Of course, nowhere in this opinion does the judge even address the emphatic language of 212(f) and 215(a) of the INA granting the president unlimited authority to do this in the plainest language. Nowhere does the judge cite Trump v. Hawaii or Sale (1993), in which the Supreme Court said 180 degrees the opposite. In fact, the judge cites the Ninth Circuit case that the Supreme Court reversed!
California judges and drug cartels control our sovereignty
Are we resigned to a destiny where cartels can determine who comes into the country and have California judges override the law? If a single progressive judge is vested with the power to override sovereignty and law, even when the Supreme Court just said the opposite, then there is no representative republic left.
Here’s a partial list of California judges ruling over the most sensitive national and even international issues:
The president has powers over entry into the country without judicial review
Seeborg and Tigar sit on the U.S. District Court for the Northern District of California. This is the very court that said in 1996 that the “exclusion of aliens is a fundamental act of sovereignty” and that “the right to do so stems not alone from legislative power but is inherent in the executive power to control the foreign affairs of the nation. (Encuentro del Canto Popular v. Christopher, N.D. Cal. 1996).
Indeed, Congress has historically granted the executive branch broad latitude to defend sovereignty, more than on any other issue. As immigration historian Peter H. Schuck wrote in his scholarly book, Citizens, Strangers, and In-Betweens:
Congress has chosen to confer exceedingly broad discretion over the most far-reaching immigration decisions not merely to the executive branch, but to a cabinet official. … In the face of broad, express congressional delegations of authority to the president in the area of external relations, judicial power is the most problematic and the President’s authority, in Justice Jackson’s words, “is at its maximum.” There, “[he may] be said to personify the federal sovereignty.
Can a judge now “strike down” the administration’s Middle East peace plan? Can a judge “strike down” our military involvement in Afghanistan? Can a judge start issuing visas? Can a judge give standing to Iranians to “strike down” Trump’s termination of the Iran deal? This is exactly why the Supreme Court said in Mathews v. Diaz (1976), that “decisions in these matters [immigration] may implicate our relations with foreign powers” and therefore, these “decisions are frequently of a character more appropriate to either the Legislature or the Executive than to the Judiciary.”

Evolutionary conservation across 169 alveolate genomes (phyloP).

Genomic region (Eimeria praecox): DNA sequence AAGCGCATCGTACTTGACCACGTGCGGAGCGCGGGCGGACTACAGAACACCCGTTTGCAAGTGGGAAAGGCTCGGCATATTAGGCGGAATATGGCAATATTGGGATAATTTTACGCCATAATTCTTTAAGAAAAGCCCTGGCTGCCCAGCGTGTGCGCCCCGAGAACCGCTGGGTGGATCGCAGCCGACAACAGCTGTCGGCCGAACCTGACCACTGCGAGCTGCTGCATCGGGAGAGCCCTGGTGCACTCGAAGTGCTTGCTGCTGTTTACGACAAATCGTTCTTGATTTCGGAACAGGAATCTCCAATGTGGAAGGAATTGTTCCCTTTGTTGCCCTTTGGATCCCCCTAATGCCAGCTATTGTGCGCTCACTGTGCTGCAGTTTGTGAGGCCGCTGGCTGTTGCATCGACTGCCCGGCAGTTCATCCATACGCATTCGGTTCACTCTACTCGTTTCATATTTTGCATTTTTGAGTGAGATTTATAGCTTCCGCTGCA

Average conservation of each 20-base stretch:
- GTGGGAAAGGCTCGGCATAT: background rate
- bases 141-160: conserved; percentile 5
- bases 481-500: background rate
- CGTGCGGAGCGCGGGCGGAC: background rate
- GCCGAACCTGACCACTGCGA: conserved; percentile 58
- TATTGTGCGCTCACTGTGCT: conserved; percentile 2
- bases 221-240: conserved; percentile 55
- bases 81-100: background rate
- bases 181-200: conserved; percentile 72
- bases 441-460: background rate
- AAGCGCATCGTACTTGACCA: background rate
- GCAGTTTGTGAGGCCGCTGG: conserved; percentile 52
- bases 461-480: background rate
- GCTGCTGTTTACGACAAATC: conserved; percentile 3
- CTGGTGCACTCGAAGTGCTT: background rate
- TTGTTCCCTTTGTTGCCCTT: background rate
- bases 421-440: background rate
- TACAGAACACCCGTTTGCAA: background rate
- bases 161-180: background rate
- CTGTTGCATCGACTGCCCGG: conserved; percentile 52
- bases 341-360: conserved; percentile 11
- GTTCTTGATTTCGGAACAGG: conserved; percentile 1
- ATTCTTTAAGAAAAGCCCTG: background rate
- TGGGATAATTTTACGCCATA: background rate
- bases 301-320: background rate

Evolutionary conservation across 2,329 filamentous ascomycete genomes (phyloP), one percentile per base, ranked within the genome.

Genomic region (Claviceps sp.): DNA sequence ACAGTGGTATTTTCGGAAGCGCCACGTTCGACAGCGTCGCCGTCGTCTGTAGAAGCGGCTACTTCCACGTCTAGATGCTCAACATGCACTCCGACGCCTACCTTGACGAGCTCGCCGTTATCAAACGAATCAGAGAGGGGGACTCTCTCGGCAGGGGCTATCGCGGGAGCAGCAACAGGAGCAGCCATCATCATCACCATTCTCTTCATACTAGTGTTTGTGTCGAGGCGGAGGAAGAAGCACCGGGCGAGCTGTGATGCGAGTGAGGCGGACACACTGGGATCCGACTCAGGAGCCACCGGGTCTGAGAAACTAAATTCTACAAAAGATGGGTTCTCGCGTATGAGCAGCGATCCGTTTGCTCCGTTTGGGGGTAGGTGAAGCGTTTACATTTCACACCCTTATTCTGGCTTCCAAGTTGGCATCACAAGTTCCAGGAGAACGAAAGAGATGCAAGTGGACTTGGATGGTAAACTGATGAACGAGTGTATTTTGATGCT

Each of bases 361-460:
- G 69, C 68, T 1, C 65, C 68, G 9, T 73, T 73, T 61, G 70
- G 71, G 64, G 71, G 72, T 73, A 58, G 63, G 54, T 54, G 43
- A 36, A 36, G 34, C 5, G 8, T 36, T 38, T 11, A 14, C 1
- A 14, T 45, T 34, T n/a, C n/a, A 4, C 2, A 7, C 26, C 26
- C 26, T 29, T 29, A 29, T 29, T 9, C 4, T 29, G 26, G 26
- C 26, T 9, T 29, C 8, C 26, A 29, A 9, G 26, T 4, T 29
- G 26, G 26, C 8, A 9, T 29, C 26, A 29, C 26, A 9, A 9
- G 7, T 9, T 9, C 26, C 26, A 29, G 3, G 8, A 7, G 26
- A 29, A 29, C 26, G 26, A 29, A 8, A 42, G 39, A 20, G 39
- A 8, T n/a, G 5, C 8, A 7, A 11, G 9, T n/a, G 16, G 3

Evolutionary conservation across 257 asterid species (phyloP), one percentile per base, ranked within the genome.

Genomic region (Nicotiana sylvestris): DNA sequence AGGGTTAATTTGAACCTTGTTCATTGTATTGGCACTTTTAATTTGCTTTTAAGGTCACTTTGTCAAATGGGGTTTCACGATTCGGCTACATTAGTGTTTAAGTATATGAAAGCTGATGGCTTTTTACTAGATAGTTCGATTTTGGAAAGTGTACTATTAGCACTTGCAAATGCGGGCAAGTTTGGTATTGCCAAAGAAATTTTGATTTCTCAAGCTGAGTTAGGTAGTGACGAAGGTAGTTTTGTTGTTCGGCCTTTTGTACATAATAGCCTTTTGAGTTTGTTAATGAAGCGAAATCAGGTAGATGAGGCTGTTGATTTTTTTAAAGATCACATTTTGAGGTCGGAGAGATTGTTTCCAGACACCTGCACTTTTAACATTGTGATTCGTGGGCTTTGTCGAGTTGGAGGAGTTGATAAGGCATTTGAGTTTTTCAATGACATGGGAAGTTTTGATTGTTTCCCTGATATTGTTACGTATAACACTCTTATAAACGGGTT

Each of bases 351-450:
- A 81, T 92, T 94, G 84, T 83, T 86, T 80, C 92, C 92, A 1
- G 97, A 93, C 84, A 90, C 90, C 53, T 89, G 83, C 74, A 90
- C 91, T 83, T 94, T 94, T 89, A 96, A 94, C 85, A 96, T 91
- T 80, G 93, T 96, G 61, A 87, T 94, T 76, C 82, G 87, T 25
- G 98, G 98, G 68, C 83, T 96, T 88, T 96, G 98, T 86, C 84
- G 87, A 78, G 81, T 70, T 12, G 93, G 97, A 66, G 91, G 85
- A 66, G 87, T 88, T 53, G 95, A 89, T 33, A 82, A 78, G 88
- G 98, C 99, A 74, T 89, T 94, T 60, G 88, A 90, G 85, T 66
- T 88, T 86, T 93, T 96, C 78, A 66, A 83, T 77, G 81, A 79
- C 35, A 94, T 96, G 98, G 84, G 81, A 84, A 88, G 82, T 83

The court further punctuated this point in Kleindienst v. Mandel, (1972):
In accord with ancient principles of the international law of nation-states, … the power to exclude aliens is inherent in sovereignty, necessary for maintaining normal international relations and defending the country against foreign encroachments and dangers — a power to be exercised exclusively by the political branches of government.
But none of these California judges even recognize this foundational principle. At some point, it is the fault of the other branches of government for going along with this toothless charade.
The Freedom Caucus would be wise to begin making impeachment great again by impeaching Richard Seeborg and these other California judges. This is the same judge who recently said that administration cannot simply ask a citizenship question on the Census, which is the entire foundation of our Census and was a question that was asked from our Founding until the 1950s. It’s time to make one of these judges famous, and there’s nobody better to start with than Seeborg.
We are at a crossroads in our nation. Either we have three branches of government, or we have one branch of government, with the most liberal of the 94 district courts controlling every aspect of our country. Seeborg did put the injunction on hold until Friday. The administration should make it clear to the Supreme Court in an emergency appeal that if the high court does not police its own quite inferior branch and enforce its own long-standing precedent on the sovereignty of the nation, the separate and more powerful executive branch of government most certainly will.
Daniel Horowitz is a senior editor of Conservative Review. Follow him on Twitter @RMConservative.